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Explore South Carolina’s Stunning Mountain Wilderness on the Foothills Trail

Marie McAden Marie McAden
A former staffer with The Miami Herald, Marie moved to SC in 1992. She is passionate about the outdoors, and enjoys exploring the state’s many natural treasures from the Lowcountry to the Upstate.
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With its thickly forested mountains, deep river gorges and abundance of waterfalls, South Carolina's upcountry is prime hiking terrain for both backpackers and day trippers.

This remote and rugged wilderness, stretched across the northwestern corner of the state, is home to some of South Carolina's most spectacular natural attractions, including:

Sassafras Mountain, South Carolina's highest point.

Table Rock, probably the most recognized natural feature in the Upstate.

The National Wild and Scenic Chattooga River, where the adventure thriller "Deliverance" was filmed.

Lower Whitewater Falls, part of a chain of waterfalls touted as the highest in eastern North America.

Jocassee Gorges, hailed by National Geographic as a "Destination of a Lifetime."

All of these geological gems can be found along the Foothills Trail, a 77-mile woodland path rated one of the best long trails in the country by Backpacker magazine.

This iconic footpath follows the "Blue Wall" of the Southern Appalachians through untamed forestland, offering an extraordinary back-country experience with big payoffs around every turn, from sweeping views of the Blue Ridge Mountains to the floral beauty of rare wildflowers found in quiet hollows.

Cut through with creeks fed by 75 inches of annual rainfall, the vast woodlands support one of the densest populations of black bears in the East, peregrine falcons and bald eagles, wild populations of brook, brown and rainbow trout and the greatest number of salamanders found anywhere in the world.

The botanical offerings are equally diverse and include many rare species of mosses, ferns and wildflowers. The floral showpiece is the Oconee Bell, a delicate white wildflower found growing naturally in only two places on earth. One of them is the Jocassee Gorges. The Foothills Trail takes you to several areas where the plant grows in abundance.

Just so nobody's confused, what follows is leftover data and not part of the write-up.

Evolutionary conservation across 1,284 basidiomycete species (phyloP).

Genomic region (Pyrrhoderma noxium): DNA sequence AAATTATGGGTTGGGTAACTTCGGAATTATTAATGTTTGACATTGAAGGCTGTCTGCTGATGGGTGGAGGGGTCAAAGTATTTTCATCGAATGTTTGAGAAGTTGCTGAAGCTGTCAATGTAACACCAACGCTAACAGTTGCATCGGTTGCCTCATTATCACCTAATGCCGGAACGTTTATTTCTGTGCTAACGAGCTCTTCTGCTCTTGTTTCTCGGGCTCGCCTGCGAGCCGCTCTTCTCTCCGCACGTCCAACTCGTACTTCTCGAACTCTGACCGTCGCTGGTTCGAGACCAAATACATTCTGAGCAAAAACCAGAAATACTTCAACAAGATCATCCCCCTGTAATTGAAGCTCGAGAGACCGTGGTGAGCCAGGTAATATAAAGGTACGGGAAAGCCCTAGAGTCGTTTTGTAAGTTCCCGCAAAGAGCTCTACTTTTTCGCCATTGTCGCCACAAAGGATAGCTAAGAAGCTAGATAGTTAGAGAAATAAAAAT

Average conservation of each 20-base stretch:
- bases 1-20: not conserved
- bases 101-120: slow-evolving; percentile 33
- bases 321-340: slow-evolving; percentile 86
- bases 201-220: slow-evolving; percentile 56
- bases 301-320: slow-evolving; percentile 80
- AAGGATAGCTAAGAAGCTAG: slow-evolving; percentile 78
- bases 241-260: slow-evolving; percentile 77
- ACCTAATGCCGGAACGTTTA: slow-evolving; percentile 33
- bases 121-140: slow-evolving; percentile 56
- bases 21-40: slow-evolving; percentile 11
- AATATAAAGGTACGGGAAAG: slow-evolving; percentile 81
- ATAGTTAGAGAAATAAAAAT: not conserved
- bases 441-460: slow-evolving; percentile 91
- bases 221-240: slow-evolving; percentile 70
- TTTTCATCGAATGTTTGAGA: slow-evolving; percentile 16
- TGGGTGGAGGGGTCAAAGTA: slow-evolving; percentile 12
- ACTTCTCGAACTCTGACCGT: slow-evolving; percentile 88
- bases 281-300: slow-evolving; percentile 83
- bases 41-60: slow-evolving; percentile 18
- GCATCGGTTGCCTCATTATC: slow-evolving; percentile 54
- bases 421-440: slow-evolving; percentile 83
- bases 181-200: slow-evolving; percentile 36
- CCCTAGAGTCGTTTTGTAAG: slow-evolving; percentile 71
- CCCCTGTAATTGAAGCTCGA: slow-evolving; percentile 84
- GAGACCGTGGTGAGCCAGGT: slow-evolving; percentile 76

More than a dozen access points along the trail lead to sections that cover 1.4 to 16.4 miles and are rated easy to strenuous, providing hikers of every skill level the opportunity to enjoy the grand landscape.

The main route, divided into 13 sections and marked by a white blaze, links Table Rock and Oconee state parks, ascending to the 3,560-foot peak of Sassafras Mountain before making its way down to the Piedmont.

One of the prettiest sections winds along 8.5 miles of the Chattooga River the natural boundary between South Carolina and Georgia and one of the longest free-flowing mountain rivers in the Southeast. If you're backpacking, you'll have your choice of several primitive campsites near water's edge.

Hikers trekking the Burrell's Ford Road-to-Cheohee Road section are treated to four major waterfalls: Spoonauger, King Creek, Pigpen and Licklog. But it's the view from lofty bluffs overlooking the wild, rambling whitewater that will take your breath away.

In addition to the main pathway, the Foothills Trail offers 30 miles of spur trails leading to more waterfalls, overlooks and other significant points of interest, including Caesars Head State Park and Eastatoe Gorge Heritage Preserve, a 375-acre area protected for its unique botanical features, scenery and trout waters.

The Foothills Trail Conference website lists contact information for volunteer shuttle and commercial drivers available to help you with the logistics of your hike. Maps and coordinates of access points and an elevation profile of all 13 sections also can be found on the website.

Marie McAden
A former staffer with The Miami Herald, Marie moved to SC in 1992. She is passionate about the outdoors, and enjoys exploring the state’s many natural treasures from the Lowcountry to the Upstate.